the cut

Before Singapore was the urbanised concrete jungle she is now, kampongs (or small community settlements) were commonplace.

Although we often hear of life being more laid back in those days, there was also adventure to be found as Koh Hong Teng recounts kung fu fighting, grasshopper catching and some danger in “The Cut”. I had a quick conversation with Hong Teng to find out more about his comic.

Daryl: Why did you choose the title “The Cut”?

Hong Teng: It refers to the incident where my cousin injured himself with the cutter.

D:  How did you go about choosing which memories to include in “The Cut”?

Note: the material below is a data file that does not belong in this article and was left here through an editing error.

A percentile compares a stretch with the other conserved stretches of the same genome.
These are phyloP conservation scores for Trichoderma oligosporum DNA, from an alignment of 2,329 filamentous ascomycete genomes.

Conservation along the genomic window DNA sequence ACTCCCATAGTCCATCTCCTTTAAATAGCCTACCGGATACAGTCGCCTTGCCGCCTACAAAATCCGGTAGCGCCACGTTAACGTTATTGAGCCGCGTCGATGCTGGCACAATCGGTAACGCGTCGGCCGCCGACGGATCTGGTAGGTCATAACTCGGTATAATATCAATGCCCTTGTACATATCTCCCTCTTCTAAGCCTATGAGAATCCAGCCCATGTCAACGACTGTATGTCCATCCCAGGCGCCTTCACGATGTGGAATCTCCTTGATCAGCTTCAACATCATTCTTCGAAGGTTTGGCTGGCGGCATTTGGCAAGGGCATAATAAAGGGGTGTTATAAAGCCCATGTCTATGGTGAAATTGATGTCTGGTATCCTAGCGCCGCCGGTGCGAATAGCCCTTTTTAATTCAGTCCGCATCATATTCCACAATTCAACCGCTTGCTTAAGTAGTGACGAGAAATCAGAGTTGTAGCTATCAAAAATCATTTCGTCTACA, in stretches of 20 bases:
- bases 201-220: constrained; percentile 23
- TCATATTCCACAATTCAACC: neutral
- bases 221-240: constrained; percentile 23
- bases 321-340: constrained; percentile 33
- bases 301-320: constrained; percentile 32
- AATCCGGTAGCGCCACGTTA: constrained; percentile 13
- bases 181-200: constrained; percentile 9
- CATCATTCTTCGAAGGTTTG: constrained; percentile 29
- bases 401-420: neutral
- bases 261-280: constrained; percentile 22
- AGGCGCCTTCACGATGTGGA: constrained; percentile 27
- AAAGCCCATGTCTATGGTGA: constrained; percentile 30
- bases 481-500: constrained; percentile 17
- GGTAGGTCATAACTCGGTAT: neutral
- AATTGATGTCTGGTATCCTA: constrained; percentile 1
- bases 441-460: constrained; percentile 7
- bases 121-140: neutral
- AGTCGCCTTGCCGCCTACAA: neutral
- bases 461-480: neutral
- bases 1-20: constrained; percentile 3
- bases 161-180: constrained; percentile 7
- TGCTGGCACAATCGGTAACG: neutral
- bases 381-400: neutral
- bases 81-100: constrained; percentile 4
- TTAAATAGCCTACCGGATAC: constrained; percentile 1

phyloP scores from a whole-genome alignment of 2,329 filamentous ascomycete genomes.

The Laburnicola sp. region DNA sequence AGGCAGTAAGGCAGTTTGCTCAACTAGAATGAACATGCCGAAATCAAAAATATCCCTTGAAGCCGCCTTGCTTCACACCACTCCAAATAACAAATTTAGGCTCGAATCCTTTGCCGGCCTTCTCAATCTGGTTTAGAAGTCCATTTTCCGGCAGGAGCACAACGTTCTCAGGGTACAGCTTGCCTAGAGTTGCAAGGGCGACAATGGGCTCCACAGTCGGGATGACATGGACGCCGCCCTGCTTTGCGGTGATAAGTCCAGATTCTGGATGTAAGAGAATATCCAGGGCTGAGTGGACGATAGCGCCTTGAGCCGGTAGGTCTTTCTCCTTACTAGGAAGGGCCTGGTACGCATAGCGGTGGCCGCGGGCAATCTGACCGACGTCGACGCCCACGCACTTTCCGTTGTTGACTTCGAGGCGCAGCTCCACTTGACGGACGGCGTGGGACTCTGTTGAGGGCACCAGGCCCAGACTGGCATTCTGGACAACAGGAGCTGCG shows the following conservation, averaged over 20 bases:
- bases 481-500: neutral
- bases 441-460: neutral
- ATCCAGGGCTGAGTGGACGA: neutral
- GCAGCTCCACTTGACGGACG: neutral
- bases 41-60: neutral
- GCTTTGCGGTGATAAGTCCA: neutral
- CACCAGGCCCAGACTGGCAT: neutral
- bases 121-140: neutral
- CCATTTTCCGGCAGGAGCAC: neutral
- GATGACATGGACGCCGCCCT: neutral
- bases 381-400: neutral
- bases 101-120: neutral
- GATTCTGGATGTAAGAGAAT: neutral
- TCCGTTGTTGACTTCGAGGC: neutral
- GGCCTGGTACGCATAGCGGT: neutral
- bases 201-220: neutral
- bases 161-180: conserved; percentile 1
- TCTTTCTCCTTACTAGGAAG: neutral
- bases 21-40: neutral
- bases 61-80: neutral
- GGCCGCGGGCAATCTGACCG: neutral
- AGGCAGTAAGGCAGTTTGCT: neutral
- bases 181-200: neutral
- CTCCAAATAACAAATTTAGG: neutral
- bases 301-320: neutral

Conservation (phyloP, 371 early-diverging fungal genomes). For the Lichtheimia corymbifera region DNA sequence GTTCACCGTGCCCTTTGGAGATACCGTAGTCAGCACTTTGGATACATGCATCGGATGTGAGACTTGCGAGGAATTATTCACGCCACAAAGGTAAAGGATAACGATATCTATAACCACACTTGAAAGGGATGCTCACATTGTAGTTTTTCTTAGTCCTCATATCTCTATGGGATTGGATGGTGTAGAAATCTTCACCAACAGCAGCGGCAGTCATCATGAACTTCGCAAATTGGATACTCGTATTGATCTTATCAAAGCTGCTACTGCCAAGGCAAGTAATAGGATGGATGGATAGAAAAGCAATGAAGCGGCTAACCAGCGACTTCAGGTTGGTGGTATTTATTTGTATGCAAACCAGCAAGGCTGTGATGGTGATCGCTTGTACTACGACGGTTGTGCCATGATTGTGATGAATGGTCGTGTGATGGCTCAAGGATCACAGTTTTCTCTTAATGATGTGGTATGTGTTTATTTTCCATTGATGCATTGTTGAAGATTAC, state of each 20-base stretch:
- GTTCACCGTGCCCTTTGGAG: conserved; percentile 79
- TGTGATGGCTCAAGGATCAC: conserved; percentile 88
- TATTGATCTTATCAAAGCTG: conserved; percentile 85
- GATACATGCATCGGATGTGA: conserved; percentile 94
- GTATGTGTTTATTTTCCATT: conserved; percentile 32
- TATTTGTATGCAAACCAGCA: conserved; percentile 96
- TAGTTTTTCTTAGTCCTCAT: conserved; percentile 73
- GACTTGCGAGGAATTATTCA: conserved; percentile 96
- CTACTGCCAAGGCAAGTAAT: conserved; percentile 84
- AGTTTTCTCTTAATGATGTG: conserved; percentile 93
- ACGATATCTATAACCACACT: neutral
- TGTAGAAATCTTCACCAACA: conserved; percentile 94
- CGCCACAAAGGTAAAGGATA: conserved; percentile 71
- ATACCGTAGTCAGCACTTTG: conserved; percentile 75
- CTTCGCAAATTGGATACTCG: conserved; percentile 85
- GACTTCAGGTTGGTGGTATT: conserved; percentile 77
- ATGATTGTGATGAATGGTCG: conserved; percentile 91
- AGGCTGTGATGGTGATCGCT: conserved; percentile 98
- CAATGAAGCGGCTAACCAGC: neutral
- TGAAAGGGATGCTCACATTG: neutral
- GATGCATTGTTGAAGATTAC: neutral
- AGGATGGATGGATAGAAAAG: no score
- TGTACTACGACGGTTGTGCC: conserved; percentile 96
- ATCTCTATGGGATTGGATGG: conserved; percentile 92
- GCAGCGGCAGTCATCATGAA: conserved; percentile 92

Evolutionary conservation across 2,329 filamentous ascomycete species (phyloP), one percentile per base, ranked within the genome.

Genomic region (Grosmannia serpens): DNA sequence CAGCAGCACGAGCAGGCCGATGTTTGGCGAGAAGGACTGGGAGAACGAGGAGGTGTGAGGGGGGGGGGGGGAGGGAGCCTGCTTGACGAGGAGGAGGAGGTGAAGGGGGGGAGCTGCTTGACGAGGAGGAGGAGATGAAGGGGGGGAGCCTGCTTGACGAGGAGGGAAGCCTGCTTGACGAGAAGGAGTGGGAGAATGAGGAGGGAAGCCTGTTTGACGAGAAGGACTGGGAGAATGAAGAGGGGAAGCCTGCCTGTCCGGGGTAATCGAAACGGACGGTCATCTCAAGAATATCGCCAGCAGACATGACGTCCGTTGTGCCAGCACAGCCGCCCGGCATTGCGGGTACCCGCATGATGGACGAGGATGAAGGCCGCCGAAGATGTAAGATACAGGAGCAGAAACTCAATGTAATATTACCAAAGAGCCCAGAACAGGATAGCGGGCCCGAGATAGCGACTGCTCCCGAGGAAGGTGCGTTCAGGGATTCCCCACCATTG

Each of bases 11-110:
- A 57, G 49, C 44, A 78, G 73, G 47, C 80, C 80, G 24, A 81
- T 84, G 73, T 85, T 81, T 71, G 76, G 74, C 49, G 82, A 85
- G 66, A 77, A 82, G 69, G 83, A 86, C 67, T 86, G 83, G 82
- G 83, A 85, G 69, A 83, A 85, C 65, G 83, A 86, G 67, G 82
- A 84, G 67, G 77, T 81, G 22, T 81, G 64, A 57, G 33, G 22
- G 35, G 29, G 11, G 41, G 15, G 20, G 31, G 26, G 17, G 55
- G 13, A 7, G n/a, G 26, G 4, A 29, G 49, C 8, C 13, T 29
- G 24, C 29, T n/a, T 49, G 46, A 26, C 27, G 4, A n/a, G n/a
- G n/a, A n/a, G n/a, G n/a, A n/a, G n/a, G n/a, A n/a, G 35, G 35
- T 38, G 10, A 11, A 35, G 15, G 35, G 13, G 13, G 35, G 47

HT: I didn’t need much choosing, to be honest. When I first came to know about this project, that incident popped up without further prompting.

D: There are so many interesting parts to the comic, which is your favourite part?

HT: I guess it would be the part when we were making our ‘weapons’.

The boys make their weapons
The boys make their weapons

D: How do you think this story will resonate of people who were born in the 80s and 90s and never lived in kampongs?

HT: I think what really resonates with the younger people is to be able to have a fun and adventurous childhood, the opportunity to interact and play with relatives and friends. It doesn’t really matters whether you lived in a kampong or not.

D: What do you hope Singaporeans take away with them after reading “The Cut”?

HT: I just hope that they’ll enjoy the story.

We hope you enjoyed this interview, do check out the comic “The Cut” featured on the Singapore Memory Project!

Daryl Tay
Singapore Memory Project


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